- Applying masks and other topical beauty treatments
- Exfoliating the skin and applying moisturizers
- Applying makeup and performing makeovers
- Giving makeup demonstrations and lessons
- Consulting clients on skincare products and routines
- Cleaning and sterilizing beauty instruments
- Maintaining beauty equipment and ensuring its effective operation
- Answering the phones and booking appointments
- Keeping client records
- Ordering beauty products
- Marketing their business or salon
- Providing consultation services
A typical day in the life of a cosmetologist may include:
- Reviewing the appointment schedule and confirming appointments for the day
- Prepping their workstation and ensuring their station is organized, clean, and well-stocked
- Cleaning, sanitizing, and checking the integrity and condition of their tools and equipment
- Performing client consultations regarding hair, nail, and makeup services
- Performing beauty services
- Building their referral business through client incentives
- Marketing and advertising activities
Education, Training, and State Licensing Requirements
Regardless of where cosmetologists practice, they must be state-licensed. Although state licensing laws vary, individuals with aspirations of becoming a cosmetologist should expect to complete a state-approved cosmetology school, pass one or more written state tests, and complete some type of apprenticeship.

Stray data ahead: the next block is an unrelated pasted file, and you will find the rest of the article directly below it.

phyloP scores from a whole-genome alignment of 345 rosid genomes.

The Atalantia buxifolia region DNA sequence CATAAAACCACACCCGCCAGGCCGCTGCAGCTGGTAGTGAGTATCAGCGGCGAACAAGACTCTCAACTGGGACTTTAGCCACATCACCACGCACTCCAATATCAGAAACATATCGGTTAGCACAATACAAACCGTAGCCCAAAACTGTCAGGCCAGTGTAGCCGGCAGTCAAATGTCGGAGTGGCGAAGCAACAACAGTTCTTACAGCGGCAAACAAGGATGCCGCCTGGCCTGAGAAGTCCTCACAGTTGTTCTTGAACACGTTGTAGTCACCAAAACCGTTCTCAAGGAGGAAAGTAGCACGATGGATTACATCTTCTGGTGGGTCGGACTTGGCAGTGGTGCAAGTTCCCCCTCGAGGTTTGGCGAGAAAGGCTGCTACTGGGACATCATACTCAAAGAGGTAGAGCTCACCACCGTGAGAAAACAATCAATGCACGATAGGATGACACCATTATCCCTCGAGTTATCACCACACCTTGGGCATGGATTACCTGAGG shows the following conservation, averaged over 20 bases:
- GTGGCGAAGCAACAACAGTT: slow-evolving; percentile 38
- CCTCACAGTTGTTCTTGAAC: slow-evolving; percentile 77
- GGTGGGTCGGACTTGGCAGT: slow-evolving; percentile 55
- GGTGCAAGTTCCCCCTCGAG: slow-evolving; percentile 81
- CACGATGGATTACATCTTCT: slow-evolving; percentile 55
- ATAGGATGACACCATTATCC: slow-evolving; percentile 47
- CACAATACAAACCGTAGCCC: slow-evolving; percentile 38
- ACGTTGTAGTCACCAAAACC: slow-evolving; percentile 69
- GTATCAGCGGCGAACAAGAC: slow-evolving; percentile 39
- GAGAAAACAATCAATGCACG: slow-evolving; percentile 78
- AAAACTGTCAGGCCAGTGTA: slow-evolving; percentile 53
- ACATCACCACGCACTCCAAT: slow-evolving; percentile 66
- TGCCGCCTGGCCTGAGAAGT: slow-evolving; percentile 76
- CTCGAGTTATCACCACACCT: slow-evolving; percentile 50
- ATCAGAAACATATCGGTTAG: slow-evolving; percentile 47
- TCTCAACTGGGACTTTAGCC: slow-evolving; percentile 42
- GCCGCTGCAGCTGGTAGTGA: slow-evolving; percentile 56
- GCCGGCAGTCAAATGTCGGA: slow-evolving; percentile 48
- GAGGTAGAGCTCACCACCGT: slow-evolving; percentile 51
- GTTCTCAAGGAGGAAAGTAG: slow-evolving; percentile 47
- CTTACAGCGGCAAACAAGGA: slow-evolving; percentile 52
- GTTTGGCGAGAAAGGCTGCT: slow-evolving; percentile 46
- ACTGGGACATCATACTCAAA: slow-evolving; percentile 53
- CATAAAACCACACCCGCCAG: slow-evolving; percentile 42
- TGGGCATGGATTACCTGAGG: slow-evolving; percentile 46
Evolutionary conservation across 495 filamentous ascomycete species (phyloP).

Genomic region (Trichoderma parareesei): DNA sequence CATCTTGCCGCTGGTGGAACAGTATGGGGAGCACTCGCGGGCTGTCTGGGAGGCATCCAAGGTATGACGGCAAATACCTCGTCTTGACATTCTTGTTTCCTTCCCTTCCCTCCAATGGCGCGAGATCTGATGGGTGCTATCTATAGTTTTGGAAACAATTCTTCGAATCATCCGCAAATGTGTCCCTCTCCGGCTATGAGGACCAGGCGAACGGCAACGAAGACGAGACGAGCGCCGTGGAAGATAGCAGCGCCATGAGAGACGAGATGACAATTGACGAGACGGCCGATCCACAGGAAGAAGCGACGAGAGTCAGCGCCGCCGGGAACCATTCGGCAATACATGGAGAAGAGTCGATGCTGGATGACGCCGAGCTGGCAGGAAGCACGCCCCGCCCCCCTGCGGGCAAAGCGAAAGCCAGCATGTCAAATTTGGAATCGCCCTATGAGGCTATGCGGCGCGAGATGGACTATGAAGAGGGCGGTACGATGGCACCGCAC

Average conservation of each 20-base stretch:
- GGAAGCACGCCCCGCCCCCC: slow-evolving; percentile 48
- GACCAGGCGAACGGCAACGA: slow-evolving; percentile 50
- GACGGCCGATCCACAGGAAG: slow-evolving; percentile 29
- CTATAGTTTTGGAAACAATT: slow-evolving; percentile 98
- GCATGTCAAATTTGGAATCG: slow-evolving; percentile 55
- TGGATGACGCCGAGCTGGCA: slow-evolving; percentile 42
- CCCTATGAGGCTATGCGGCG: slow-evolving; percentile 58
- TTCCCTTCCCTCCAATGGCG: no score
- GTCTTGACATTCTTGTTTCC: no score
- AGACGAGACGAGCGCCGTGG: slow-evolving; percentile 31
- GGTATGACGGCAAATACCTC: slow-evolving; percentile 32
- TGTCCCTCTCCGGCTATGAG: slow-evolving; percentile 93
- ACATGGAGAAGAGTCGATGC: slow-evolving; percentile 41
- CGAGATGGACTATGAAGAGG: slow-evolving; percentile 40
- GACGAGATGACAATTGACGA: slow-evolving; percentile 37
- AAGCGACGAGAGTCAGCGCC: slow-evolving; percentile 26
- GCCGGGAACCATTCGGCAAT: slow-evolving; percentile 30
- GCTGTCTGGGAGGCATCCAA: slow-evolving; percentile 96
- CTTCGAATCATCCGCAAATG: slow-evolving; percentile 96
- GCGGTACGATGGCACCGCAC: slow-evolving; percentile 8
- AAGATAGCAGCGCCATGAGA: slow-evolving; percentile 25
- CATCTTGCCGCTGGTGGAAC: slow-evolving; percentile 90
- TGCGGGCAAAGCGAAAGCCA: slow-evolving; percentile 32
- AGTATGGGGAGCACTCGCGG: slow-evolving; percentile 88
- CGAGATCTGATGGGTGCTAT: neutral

The majority of cosmetology schools allow students to achieve a certificate or diploma. On average, cosmetology diploma or certificate programs take between 9 and 15 months to complete. It is typical for cosmetology programs to offer flexible scheduling, including nighttime, weekend, and part-time courses. In addition to courses aimed specifically at the care and treatment of hair, skin, and/or nails, students of cosmetology programs can expect to take classes in anatomy, physiology, hygiene, infection control and safety.
While diploma and certificate programs often focus on just one area of cosmetology, associate and bachelor degree programs in cosmetology are more comprehensive, and often allow graduates to sit for a full range of license examinations for additional personal care services like hair design, electrology and esthetics. Pursuing education beyond a certificate or diploma program is commonplace in this industry, as there is also a host of associate and bachelor degree programs in such areas as salon and spa management or cosmetology instruction.
Most states have separate licenses—and therefore separate requirements—for different areas of cosmetology. For example, performing skincare services may require an esthetician license, while providing manicure and other nail services may require a nail technician license. California, for example, has separate state licenses and different education, training, and apprenticeship requirements for cosmetologists, barbers, nail technicians, estheticians, electrologists, and massage therapists.
The roles and allowable services that salon professionals provide may vary according to the jurisdiction in which they are employed. Some duties, such as hair shampooing, for example, may not require a state license, while other duties like hair coloring or nail manicuring do require a state license.